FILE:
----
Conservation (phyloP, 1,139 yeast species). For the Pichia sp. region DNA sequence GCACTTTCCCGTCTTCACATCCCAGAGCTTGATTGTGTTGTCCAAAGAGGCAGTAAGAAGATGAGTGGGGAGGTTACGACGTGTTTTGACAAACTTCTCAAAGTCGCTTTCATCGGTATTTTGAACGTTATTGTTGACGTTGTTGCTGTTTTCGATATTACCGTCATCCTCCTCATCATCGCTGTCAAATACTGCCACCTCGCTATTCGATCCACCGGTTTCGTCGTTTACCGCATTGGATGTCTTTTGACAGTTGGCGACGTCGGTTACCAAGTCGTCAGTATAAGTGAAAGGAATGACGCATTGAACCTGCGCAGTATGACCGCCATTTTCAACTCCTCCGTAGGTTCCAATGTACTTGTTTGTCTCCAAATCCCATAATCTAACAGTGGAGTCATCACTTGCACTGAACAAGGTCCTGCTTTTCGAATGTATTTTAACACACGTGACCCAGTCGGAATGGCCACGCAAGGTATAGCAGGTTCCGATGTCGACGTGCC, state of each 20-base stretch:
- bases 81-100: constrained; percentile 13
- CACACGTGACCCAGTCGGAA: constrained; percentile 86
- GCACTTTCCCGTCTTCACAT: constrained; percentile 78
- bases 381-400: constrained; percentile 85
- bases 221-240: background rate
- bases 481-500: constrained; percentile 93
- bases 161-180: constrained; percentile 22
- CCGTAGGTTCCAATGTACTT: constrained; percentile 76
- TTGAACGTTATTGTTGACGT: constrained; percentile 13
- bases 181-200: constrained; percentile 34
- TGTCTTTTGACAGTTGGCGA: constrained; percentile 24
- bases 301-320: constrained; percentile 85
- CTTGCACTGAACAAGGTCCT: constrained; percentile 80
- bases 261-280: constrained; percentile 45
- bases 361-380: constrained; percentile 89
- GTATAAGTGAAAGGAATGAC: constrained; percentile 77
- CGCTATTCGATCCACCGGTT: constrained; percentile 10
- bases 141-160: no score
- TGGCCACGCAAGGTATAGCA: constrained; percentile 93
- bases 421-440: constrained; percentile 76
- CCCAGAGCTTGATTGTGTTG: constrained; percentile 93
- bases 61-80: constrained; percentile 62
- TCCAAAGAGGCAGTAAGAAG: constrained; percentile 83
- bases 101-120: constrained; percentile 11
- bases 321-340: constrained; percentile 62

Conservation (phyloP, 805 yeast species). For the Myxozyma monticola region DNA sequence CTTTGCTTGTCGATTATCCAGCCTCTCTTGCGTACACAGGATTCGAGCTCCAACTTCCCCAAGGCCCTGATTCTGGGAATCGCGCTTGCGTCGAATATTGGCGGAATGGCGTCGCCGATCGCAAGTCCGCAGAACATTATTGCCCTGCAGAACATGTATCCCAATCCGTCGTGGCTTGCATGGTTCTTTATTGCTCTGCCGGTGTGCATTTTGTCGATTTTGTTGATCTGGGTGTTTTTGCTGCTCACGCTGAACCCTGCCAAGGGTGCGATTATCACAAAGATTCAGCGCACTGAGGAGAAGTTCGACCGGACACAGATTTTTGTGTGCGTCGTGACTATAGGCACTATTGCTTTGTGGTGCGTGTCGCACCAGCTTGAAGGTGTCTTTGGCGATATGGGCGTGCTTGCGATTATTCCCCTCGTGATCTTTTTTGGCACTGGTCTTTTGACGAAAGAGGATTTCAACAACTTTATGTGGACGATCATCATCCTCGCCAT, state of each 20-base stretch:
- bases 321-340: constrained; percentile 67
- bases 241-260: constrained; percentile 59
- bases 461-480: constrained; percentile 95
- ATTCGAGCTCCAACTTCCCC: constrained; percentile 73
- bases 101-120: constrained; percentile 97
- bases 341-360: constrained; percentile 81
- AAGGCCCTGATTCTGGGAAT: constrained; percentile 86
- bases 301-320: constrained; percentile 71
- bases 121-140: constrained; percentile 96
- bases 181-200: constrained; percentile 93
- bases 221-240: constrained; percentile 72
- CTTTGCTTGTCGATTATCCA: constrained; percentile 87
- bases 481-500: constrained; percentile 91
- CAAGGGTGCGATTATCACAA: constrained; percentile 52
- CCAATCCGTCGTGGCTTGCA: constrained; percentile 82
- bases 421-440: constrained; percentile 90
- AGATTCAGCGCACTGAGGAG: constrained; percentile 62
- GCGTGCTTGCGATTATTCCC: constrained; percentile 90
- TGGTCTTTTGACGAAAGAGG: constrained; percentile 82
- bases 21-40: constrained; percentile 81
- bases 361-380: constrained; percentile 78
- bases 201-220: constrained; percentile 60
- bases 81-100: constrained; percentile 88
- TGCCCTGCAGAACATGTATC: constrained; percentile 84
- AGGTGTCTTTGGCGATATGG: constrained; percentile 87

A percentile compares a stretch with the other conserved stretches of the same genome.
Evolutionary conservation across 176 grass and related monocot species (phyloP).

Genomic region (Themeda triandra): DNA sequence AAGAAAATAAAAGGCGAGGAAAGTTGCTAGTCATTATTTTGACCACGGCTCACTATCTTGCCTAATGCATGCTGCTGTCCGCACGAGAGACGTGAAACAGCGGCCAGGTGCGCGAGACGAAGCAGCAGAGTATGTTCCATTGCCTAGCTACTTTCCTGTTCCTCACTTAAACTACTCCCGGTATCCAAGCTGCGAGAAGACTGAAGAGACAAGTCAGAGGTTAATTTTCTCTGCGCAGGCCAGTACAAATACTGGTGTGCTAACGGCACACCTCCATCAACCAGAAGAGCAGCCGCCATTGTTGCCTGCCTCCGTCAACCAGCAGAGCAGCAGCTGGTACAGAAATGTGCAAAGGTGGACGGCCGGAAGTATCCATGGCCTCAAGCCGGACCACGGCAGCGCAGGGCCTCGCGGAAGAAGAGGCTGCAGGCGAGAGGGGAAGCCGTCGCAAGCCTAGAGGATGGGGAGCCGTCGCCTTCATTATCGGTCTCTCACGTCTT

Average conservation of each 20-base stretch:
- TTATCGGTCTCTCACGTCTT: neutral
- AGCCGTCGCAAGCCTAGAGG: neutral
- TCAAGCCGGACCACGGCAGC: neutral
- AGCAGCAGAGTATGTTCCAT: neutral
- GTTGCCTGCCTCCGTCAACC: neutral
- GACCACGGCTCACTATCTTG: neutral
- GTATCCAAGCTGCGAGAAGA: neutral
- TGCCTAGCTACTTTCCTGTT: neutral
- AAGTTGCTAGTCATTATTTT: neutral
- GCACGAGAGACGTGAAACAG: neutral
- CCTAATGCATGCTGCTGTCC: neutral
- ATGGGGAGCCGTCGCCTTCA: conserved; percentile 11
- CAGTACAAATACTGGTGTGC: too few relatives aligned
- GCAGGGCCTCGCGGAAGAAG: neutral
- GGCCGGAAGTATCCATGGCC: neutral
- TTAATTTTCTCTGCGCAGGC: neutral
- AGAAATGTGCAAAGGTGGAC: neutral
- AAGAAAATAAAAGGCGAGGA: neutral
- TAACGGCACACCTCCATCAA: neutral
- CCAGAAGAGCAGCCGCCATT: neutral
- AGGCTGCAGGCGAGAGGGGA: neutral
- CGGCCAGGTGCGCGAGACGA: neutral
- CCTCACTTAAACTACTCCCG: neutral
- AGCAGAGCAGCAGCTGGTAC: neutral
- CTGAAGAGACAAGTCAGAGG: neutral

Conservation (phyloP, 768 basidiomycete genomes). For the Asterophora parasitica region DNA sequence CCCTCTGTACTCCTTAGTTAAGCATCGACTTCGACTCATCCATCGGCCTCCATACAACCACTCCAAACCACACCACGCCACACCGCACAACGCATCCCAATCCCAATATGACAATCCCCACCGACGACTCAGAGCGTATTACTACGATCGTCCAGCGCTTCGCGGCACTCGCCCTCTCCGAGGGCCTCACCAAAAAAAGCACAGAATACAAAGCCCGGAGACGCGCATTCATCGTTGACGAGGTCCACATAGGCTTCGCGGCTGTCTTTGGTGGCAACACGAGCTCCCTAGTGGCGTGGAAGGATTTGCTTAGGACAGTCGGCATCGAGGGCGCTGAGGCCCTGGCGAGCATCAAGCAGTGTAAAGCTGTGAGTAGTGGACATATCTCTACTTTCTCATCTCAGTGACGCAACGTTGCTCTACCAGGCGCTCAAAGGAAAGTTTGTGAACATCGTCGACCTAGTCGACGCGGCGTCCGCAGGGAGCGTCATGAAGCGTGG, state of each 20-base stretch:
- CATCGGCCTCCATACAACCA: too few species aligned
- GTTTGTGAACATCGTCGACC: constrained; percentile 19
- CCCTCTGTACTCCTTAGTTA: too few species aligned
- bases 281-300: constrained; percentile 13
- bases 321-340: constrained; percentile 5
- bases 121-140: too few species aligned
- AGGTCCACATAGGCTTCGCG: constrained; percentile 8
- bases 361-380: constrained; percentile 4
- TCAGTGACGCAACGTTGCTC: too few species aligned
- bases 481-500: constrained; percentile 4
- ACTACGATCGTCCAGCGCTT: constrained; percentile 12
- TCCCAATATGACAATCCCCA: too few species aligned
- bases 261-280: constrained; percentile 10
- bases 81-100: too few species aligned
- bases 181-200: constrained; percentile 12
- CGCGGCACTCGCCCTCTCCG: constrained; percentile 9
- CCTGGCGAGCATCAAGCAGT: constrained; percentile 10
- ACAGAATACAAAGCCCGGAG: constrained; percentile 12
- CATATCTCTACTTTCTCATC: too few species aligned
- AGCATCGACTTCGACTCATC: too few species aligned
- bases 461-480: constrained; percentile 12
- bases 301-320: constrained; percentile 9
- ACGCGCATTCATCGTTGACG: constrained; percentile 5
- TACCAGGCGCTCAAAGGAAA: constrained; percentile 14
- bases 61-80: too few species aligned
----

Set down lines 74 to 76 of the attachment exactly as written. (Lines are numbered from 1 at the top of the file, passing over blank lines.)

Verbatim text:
- AAGAAAATAAAAGGCGAGGA: neutral
- TAACGGCACACCTCCATCAA: neutral
- CCAGAAGAGCAGCCGCCATT: neutral